Here is what you can do. Follow the steps written on how to self-lift off for the bench press above. Also, educate yourself on how to protect your shoulders while bench pressing (I have also linked that article above).
But of course, make sure you seek counseling from a medical professional if you know that something is throwing you off. That random burn in your shoulder that started a few months ago after an upper body workout but has never gone away? You should get yourself checked out. Be logical.
Actually, I have a story about shoulder pain when unracking the bench press. This was in my senior year of high school and I was bench pressing way too much for my own good. It was shoulder pain throughout the entire bench press movement. It was painful to unrack the weight. My shoulder was still painful even after I stopped lifting. When you are in constantly nagging pain or something just does not feel right, you know that is the time to visit a doctor.
How to unrack the bar once it gets too heavy?
This is where technique comes into play. If you have been practicing good technique, you can unrack your heavier sets, even PR level numbers without any assistance.
I have done my research online and see that some lifters struggle with lifting their working sets, around moderate to high intensities. It just feels impossible for them to unrack.
The bar is around eye-level or even higher
This is a red flag (for some lifters). The bar should be a little lower than that to minimize the distance the bar needs to travel to get into your bench press starting position. While some lifters are able to do a self-lift off with the bar around their eyes, if you are having issues with unracking the bench press, you need to have the barbell a little lower.
From there, you can follow the steps written above and smash your bench press sets.
I keep hitting the hooks/pin
This is a technique issue. You have followed the steps to do a unrack the bench press weight on your own. Now, you find yourself hitting the hooks because you are “too close” to them. This is a matter of technique and practice. You need to not wildly throw the weight backward. You need to control the weight better and develop a better bar path.
You are not properly underneath the bar
This goes hand-in-hand with the bar being around eye level. For most lifters, if your elbows and wrists are not aligned with each other prior to you unracking the weight, you are not underneath the bar. Instead, you should adjust your position on the bench so that you can be in a more powerful position.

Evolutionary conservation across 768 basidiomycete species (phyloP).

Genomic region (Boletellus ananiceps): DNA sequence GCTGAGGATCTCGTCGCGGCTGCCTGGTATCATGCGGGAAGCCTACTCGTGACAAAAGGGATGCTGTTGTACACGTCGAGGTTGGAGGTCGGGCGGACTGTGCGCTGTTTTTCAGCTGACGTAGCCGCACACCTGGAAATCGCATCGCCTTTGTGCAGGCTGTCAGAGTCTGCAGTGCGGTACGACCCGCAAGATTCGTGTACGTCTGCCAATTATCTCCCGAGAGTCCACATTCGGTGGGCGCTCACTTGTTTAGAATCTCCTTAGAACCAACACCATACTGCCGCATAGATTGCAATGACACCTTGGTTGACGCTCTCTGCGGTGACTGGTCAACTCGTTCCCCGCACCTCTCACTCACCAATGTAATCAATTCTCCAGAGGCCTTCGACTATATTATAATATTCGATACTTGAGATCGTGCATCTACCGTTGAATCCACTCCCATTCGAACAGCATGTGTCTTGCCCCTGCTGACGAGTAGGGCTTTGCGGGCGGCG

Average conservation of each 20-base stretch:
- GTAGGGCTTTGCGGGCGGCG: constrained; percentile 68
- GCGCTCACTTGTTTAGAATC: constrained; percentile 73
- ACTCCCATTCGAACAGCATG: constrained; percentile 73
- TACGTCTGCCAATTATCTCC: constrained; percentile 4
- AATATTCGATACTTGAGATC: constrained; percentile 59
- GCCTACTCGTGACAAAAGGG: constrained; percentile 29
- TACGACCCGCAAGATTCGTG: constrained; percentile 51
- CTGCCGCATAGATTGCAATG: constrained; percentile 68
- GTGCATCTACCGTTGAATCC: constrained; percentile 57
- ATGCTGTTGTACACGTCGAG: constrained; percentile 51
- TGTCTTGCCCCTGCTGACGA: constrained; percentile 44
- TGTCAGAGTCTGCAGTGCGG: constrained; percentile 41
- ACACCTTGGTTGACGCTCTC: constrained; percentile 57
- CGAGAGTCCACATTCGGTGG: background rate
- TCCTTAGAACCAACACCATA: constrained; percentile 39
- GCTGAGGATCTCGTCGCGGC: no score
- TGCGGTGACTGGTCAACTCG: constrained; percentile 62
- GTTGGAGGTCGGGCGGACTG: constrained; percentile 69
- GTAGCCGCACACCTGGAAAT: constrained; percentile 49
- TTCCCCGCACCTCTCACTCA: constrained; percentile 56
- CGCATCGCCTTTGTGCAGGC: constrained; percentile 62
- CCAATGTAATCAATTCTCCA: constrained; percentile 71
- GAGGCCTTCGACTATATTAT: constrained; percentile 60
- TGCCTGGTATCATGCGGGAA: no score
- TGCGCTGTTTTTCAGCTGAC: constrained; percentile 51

You are not tight enough
Are you actively driving your heels into the ground, trying to launch yourself off the bench? Are you squeezing the bar, trying to break it into two? Did you take a deep breath and try to have a big chest while on the bench?
There are many subtle technical cues that a lifter may not be aware of. Making sure you complete every single one is crucial for a strong bench press.
Unrack the bench press by having lower hooks
There is another way you can address your bench press unracking struggles. You can get your hooks a little lower so that you doing a partial press when you are unracking the weight.
This way, you know you are capable of clearing the weight if you are able to do a small partial press of your working set.
Unrack the bench press by lifting your butt
In the worst case scenario, nothing is working for you. Can I still unrack the bench press without a spotter?
I searched the web and found something you can benefit from:
Brian Alsruhe shows us how to unrack the bench press using this cheeky technique. In addition to following all the steps above, Brian Alsruhe also adds that the lifter can lift his/her butt off the bench. This will change the pivot point of the bar, which can allow the lifter to clear the hooks and get into the starting position.
He also warns that this dynamic start can cause some consistency issues as you must place your butt at exactly the same spot on the bench prior to you unracking the bar. This is for obvious reasons. If you place your butt at a different spot, you can lose tightness and make the whole lift feel foreign.